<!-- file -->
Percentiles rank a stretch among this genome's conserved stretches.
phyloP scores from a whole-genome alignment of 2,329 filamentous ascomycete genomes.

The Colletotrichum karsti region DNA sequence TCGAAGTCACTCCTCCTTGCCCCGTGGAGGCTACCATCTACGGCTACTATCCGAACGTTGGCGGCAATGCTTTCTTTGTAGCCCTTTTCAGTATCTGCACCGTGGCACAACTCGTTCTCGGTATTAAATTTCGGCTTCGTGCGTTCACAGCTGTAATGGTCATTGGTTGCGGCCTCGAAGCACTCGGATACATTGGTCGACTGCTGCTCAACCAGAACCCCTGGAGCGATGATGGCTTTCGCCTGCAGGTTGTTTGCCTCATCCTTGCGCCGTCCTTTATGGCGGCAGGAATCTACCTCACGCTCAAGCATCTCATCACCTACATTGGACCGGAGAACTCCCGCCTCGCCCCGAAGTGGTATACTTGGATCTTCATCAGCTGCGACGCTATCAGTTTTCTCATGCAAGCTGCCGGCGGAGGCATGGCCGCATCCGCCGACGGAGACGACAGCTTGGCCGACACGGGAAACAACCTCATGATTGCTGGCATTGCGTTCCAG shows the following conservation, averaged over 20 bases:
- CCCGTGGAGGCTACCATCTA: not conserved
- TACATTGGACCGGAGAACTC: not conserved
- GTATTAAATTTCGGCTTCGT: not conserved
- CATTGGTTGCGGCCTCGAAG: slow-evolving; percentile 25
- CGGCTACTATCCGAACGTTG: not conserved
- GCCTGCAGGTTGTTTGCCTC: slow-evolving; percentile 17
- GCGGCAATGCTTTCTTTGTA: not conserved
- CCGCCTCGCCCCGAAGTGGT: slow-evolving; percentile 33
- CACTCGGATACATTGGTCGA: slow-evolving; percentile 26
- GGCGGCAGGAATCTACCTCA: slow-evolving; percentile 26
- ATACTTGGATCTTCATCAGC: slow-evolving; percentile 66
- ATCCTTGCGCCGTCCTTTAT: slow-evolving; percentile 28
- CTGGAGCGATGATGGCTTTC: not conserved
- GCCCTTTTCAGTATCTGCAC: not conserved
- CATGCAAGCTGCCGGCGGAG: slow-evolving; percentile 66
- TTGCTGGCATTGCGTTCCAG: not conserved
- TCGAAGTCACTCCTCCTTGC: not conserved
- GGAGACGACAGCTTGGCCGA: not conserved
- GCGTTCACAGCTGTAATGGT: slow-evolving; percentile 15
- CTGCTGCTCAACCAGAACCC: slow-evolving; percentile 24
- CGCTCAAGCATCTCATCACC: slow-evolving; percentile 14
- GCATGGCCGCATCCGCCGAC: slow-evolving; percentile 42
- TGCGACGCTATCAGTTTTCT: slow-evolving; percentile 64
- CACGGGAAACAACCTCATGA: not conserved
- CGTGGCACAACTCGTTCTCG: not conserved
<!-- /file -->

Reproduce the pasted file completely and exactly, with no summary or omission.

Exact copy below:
Percentiles rank a stretch among this genome's conserved stretches.
phyloP scores from a whole-genome alignment of 2,329 filamentous ascomycete genomes.

The Colletotrichum karsti region DNA sequence TCGAAGTCACTCCTCCTTGCCCCGTGGAGGCTACCATCTACGGCTACTATCCGAACGTTGGCGGCAATGCTTTCTTTGTAGCCCTTTTCAGTATCTGCACCGTGGCACAACTCGTTCTCGGTATTAAATTTCGGCTTCGTGCGTTCACAGCTGTAATGGTCATTGGTTGCGGCCTCGAAGCACTCGGATACATTGGTCGACTGCTGCTCAACCAGAACCCCTGGAGCGATGATGGCTTTCGCCTGCAGGTTGTTTGCCTCATCCTTGCGCCGTCCTTTATGGCGGCAGGAATCTACCTCACGCTCAAGCATCTCATCACCTACATTGGACCGGAGAACTCCCGCCTCGCCCCGAAGTGGTATACTTGGATCTTCATCAGCTGCGACGCTATCAGTTTTCTCATGCAAGCTGCCGGCGGAGGCATGGCCGCATCCGCCGACGGAGACGACAGCTTGGCCGACACGGGAAACAACCTCATGATTGCTGGCATTGCGTTCCAG shows the following conservation, averaged over 20 bases:
- CCCGTGGAGGCTACCATCTA: not conserved
- TACATTGGACCGGAGAACTC: not conserved
- GTATTAAATTTCGGCTTCGT: not conserved
- CATTGGTTGCGGCCTCGAAG: slow-evolving; percentile 25
- CGGCTACTATCCGAACGTTG: not conserved
- GCCTGCAGGTTGTTTGCCTC: slow-evolving; percentile 17
- GCGGCAATGCTTTCTTTGTA: not conserved
- CCGCCTCGCCCCGAAGTGGT: slow-evolving; percentile 33
- CACTCGGATACATTGGTCGA: slow-evolving; percentile 26
- GGCGGCAGGAATCTACCTCA: slow-evolving; percentile 26
- ATACTTGGATCTTCATCAGC: slow-evolving; percentile 66
- ATCCTTGCGCCGTCCTTTAT: slow-evolving; percentile 28
- CTGGAGCGATGATGGCTTTC: not conserved
- GCCCTTTTCAGTATCTGCAC: not conserved
- CATGCAAGCTGCCGGCGGAG: slow-evolving; percentile 66
- TTGCTGGCATTGCGTTCCAG: not conserved
- TCGAAGTCACTCCTCCTTGC: not conserved
- GGAGACGACAGCTTGGCCGA: not conserved
- GCGTTCACAGCTGTAATGGT: slow-evolving; percentile 15
- CTGCTGCTCAACCAGAACCC: slow-evolving; percentile 24
- CGCTCAAGCATCTCATCACC: slow-evolving; percentile 14
- GCATGGCCGCATCCGCCGAC: slow-evolving; percentile 42
- TGCGACGCTATCAGTTTTCT: slow-evolving; percentile 64
- CACGGGAAACAACCTCATGA: not conserved
- CGTGGCACAACTCGTTCTCG: not conserved